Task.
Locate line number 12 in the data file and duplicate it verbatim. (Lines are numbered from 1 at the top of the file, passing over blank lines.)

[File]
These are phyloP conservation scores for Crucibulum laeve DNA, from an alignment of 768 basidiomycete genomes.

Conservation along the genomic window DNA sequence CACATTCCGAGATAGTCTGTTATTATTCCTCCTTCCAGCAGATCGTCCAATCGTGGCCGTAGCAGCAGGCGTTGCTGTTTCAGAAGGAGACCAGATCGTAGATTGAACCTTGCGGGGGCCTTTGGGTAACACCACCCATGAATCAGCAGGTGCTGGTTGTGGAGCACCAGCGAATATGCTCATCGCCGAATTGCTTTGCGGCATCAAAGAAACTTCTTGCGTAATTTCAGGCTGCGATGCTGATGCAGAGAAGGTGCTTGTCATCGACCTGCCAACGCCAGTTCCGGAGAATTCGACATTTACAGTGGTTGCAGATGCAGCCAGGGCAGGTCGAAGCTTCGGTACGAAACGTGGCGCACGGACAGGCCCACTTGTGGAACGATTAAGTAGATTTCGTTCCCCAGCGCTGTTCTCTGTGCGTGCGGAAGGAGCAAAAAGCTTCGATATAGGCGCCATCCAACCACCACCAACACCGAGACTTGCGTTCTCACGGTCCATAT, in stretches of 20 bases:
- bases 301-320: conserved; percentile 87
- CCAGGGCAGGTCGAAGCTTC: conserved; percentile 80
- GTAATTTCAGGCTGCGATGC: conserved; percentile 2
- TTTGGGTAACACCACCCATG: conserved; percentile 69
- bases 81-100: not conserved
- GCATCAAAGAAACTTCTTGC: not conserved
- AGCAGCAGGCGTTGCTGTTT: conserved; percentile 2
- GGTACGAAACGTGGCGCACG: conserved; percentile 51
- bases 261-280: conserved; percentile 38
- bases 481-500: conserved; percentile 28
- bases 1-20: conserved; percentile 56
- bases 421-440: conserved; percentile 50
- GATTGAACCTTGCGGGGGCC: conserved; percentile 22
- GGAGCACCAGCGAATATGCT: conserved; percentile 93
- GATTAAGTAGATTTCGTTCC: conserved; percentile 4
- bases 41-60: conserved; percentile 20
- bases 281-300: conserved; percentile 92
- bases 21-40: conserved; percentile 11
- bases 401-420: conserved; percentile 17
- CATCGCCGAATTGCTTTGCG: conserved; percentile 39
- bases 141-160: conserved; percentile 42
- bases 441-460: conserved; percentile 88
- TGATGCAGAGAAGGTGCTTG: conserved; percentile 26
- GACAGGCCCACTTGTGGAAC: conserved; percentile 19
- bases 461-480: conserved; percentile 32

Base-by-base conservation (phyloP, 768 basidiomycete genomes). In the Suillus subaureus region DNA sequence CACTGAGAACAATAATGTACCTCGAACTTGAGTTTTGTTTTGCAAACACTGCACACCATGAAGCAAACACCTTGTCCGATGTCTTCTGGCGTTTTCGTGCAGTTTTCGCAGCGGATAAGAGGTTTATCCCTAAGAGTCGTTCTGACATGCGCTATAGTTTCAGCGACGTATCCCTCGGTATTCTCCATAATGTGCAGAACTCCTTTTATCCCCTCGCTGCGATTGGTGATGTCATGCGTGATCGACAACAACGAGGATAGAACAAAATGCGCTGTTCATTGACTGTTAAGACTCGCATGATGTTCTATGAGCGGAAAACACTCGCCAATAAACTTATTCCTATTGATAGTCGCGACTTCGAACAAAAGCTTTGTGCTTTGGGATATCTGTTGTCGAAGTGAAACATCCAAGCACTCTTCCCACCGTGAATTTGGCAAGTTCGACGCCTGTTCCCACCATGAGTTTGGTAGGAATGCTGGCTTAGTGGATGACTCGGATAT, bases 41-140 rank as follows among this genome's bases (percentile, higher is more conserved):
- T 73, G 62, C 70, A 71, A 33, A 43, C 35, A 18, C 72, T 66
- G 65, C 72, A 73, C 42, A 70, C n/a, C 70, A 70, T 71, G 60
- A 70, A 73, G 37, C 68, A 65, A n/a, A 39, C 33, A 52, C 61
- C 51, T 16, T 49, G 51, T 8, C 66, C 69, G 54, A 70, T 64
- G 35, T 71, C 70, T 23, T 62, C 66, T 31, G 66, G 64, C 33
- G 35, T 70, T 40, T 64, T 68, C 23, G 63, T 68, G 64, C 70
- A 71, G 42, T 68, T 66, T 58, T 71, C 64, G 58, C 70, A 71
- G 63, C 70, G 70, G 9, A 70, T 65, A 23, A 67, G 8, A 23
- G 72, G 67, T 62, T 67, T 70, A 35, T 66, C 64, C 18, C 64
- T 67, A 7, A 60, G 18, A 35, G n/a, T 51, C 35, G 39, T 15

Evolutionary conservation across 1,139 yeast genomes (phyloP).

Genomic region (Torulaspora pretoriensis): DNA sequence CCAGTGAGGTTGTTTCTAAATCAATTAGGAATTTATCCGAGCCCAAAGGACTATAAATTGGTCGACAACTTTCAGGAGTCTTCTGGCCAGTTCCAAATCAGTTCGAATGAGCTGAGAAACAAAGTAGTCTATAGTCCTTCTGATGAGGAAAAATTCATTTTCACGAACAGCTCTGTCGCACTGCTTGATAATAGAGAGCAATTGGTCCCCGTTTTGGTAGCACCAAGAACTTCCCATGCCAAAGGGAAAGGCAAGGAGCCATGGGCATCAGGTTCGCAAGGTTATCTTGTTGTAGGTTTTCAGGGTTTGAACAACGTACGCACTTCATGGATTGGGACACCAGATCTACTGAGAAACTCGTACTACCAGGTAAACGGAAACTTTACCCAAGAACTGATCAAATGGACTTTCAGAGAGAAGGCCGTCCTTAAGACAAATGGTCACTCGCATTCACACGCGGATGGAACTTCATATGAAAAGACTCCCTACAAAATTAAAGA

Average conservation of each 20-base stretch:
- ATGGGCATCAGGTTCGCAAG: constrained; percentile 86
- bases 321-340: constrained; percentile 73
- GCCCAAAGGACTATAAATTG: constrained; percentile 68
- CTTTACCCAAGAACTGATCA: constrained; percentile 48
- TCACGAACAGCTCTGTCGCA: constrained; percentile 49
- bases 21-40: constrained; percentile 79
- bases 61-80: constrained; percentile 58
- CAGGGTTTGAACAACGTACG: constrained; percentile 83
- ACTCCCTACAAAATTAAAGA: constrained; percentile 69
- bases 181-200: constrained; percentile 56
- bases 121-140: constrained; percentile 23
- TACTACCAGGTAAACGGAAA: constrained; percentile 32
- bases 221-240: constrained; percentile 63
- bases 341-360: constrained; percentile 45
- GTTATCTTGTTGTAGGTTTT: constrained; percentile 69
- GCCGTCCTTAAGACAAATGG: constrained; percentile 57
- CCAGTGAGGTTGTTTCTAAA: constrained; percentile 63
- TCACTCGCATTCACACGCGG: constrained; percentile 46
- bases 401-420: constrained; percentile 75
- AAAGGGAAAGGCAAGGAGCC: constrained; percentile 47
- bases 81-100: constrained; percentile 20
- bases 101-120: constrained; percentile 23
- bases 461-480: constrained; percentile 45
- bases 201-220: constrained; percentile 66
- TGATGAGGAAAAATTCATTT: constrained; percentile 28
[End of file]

- bases 481-500: conserved; percentile 28